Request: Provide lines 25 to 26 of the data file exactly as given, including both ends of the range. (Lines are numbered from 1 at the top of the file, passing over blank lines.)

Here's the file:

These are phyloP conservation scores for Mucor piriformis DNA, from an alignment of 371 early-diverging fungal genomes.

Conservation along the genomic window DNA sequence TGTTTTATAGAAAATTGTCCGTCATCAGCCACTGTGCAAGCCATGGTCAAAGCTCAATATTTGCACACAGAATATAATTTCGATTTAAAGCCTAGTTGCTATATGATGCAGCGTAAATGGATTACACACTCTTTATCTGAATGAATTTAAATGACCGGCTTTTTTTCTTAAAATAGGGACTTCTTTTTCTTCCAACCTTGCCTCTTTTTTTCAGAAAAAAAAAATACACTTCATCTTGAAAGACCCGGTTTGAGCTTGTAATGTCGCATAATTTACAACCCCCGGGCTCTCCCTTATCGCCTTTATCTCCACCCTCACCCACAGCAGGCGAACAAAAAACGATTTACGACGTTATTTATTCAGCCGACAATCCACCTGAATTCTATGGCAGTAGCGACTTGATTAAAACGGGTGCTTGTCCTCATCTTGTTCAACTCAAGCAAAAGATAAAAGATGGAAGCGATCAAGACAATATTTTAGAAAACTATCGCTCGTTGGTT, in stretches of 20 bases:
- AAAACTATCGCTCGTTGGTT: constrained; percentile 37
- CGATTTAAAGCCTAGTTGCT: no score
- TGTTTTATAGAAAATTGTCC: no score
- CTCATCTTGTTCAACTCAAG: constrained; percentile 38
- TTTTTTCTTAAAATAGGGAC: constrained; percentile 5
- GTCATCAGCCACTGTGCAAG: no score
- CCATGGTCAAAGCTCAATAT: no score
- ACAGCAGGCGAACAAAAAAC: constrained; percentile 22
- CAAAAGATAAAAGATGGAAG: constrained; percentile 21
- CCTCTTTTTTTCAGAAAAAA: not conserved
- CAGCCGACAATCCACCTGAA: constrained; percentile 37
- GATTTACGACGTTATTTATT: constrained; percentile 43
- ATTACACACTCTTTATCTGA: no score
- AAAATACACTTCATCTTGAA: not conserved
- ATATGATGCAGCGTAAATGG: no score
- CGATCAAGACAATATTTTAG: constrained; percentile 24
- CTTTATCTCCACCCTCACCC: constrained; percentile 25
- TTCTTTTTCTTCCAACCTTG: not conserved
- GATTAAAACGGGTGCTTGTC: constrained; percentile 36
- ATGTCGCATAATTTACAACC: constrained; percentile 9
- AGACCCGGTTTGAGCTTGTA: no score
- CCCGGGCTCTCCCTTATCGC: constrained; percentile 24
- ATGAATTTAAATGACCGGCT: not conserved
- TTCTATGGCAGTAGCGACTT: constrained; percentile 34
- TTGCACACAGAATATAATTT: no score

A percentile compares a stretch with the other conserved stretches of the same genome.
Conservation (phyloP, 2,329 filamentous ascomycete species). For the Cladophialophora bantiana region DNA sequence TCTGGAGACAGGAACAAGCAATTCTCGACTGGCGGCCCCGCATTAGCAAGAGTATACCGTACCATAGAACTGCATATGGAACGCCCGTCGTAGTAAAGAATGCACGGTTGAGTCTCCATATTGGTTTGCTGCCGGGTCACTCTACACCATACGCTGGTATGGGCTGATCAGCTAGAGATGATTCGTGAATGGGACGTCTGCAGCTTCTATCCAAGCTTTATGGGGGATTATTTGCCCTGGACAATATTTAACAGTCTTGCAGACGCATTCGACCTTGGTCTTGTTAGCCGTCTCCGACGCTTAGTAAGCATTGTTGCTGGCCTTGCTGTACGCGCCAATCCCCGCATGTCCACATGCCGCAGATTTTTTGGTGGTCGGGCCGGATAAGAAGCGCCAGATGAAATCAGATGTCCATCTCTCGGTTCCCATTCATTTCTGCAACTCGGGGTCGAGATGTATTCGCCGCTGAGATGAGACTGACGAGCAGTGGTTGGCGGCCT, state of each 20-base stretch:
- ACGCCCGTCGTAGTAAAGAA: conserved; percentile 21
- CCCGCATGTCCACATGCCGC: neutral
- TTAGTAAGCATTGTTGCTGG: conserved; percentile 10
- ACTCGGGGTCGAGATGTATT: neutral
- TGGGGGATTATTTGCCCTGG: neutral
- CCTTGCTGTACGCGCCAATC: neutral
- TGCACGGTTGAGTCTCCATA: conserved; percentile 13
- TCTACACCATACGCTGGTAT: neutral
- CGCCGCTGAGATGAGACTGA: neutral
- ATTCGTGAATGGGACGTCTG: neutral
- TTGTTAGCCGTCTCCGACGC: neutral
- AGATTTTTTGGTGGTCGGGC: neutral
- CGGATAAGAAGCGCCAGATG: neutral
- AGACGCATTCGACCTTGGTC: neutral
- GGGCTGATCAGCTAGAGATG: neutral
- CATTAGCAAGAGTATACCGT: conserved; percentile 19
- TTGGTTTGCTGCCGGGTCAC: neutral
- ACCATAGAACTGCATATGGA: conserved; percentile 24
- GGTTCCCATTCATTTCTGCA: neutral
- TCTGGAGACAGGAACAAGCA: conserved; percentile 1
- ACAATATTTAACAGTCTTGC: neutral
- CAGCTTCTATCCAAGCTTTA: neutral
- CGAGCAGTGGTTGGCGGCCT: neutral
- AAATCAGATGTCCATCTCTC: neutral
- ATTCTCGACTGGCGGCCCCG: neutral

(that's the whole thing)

- ATGAATTTAAATGACCGGCT: not conserved
- TTCTATGGCAGTAGCGACTT: constrained; percentile 34